Cutts was born in Kittery, in 1736. Historical materials paint a picture
of Cutts’ well-to-do youth: a “lordly” domain on an island in the
Piscataqua River, ghis sisters riding side saddle, each with her own
horse, Sunday soirees by invitation only, a staff of dairy maids and a
pleasure boat! The ninth of ten children, Thomas could
not expect to inherit this degree of wealth. At the age of
twenty-two, backed with a hundred dollars on loan from his father, he
settled in Saco, quickly repaying that debt. Recognizing the
important location of what would become Cutts Island, in the middle of
the Saco River between two growing towns, he began to buy up land,
securing a small piece in 1759, only a year after he arrived in town.
He built a house and store on the southwest end of the island.
Construction of a bridge from Saco to the island ensured success:
passage across the island was the shortest way between the two cities.
In 1762 Thomas married Elizabeth Scammon. He was 26; she was just
17. They took up residence in that small house, and lived there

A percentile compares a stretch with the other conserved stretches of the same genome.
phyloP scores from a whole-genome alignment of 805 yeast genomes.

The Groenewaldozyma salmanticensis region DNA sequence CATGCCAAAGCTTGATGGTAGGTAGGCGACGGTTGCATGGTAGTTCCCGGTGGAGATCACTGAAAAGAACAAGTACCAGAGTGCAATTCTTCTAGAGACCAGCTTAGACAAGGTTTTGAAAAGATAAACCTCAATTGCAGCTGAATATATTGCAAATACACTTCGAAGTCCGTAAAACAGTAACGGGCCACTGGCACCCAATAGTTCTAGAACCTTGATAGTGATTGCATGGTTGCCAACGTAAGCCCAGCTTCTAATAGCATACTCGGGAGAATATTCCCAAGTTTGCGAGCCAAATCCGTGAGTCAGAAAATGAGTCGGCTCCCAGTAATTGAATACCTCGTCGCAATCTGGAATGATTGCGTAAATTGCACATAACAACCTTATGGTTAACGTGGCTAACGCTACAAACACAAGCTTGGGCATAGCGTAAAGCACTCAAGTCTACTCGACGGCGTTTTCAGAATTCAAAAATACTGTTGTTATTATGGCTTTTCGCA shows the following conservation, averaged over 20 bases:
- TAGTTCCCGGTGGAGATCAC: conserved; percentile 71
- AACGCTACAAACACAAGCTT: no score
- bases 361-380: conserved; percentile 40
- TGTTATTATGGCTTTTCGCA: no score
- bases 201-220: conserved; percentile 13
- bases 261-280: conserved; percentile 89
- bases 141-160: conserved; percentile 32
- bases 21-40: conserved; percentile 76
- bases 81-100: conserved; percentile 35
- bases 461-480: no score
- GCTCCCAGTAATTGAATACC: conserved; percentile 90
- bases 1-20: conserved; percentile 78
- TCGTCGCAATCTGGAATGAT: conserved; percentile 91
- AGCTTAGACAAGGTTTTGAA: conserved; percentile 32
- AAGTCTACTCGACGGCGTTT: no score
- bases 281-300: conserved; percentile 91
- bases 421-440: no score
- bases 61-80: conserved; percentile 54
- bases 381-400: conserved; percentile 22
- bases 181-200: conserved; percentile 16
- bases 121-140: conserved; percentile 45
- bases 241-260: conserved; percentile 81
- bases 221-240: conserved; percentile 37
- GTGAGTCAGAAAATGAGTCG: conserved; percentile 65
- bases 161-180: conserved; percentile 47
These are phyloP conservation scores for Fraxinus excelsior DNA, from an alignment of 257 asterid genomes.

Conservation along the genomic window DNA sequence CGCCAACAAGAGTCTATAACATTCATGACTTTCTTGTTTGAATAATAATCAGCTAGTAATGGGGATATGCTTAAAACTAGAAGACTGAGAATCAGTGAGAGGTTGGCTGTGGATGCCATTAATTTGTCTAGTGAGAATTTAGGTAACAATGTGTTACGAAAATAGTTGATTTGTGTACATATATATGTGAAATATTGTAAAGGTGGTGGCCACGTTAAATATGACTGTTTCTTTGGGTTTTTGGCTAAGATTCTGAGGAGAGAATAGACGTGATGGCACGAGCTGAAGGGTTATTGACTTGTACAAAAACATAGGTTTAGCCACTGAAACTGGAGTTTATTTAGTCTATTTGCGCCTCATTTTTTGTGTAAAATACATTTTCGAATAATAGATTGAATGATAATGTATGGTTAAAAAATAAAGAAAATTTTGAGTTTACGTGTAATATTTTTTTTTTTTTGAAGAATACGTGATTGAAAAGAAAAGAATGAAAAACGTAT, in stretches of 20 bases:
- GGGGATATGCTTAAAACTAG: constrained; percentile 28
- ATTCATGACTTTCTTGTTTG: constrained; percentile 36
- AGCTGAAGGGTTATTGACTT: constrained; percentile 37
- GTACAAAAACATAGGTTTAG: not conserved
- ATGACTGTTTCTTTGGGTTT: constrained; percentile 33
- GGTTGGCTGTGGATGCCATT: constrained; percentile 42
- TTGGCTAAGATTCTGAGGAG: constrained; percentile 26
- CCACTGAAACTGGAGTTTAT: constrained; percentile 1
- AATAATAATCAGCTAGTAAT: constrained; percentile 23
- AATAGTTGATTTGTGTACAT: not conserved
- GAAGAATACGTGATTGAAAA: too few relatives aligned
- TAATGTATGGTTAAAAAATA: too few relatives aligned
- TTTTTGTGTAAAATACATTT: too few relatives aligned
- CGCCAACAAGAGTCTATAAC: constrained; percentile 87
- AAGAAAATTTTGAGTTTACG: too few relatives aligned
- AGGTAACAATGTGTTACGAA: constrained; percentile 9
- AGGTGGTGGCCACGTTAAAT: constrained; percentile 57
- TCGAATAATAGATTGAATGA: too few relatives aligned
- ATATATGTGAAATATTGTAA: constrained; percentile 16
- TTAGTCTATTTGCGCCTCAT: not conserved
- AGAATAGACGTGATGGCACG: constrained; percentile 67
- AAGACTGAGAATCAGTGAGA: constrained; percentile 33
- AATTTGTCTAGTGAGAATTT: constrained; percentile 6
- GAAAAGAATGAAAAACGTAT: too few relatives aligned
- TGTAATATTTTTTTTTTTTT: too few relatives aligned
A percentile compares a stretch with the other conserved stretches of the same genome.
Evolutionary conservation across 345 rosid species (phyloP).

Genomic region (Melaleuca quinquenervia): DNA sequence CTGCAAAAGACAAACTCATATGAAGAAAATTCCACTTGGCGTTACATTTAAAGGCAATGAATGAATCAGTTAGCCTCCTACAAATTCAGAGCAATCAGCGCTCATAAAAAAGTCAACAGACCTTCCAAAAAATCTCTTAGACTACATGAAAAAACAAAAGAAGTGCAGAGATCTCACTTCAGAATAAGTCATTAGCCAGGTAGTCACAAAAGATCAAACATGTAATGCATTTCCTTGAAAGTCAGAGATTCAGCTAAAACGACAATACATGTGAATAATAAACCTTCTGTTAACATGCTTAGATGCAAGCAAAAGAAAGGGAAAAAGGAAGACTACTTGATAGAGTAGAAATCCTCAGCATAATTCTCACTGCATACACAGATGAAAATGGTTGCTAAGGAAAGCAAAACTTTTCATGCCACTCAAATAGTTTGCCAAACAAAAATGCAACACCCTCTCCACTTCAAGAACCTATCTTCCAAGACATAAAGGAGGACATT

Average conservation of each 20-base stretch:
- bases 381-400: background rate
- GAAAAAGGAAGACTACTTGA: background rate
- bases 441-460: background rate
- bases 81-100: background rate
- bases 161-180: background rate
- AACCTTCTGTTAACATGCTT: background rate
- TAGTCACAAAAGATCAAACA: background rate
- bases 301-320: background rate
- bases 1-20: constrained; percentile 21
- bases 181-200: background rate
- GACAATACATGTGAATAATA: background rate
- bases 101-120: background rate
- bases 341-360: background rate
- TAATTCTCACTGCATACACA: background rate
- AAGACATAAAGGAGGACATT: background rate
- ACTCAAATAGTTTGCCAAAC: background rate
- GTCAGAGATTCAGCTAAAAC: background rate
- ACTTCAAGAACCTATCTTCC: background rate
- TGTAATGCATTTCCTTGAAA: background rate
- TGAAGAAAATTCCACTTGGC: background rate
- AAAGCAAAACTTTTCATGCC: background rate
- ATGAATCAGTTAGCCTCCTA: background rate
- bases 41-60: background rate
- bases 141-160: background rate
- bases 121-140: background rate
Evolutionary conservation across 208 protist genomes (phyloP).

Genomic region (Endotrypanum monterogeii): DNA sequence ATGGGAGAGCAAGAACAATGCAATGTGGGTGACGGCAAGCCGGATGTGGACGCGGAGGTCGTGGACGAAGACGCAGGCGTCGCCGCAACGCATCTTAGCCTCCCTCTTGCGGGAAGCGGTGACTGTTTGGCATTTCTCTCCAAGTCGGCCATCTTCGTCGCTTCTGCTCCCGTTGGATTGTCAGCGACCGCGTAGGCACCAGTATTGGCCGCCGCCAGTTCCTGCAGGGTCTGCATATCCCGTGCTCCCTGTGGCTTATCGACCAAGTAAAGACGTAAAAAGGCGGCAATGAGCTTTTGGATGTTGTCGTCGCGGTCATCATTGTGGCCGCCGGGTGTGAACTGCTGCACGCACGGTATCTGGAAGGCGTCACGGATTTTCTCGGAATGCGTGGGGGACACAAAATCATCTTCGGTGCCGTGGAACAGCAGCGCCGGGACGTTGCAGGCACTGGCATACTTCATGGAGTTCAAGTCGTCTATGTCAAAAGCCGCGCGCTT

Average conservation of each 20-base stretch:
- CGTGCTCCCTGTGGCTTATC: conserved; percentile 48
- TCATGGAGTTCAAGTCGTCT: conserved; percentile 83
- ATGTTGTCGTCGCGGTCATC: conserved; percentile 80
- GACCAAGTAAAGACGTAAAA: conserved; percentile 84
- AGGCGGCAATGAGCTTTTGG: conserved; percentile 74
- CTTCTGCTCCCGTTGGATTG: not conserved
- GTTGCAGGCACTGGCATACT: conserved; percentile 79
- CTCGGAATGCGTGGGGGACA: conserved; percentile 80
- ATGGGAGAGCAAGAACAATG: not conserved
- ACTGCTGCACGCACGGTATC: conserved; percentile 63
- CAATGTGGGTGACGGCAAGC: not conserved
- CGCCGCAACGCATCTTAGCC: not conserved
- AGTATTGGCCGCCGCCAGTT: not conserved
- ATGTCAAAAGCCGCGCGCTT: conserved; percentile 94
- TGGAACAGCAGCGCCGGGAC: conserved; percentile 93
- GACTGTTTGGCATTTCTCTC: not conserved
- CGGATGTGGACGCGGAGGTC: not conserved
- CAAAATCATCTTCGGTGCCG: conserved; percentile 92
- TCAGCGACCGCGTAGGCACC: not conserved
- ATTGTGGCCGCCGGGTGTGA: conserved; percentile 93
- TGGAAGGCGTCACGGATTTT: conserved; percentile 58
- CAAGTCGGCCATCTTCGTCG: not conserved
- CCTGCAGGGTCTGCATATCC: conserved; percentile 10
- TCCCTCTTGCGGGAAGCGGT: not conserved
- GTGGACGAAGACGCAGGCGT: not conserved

for the next 20 years. In 1782 he erected a large, gambrel roofed
two-storey mansion on the hill on Cutts Island. From his home he
could survey his ships in harbor and his other enterprises, which were
numerous He did do a fabulous job of
making money. He bought vast tracts of land. He was a
founder of the Saco Bank. He formed the Saco Iron Works Company
that made huge quantities of nails. He was a Selectman, Town
Treasurer, a Representative to the General Court, Councillor of
Massachusetts and a Revolutionary War officer. He donated a Paul
Revere bell to the First Parish Meeting House when it was constructed in
1806. When Thomas died in 1821 he left a vast estate.
John Brewster, Jr. painted of him was done in 1795 when Cutts was at the
height of his career. It is one of only two known full-sized,
full-length portraits that Brewster painted.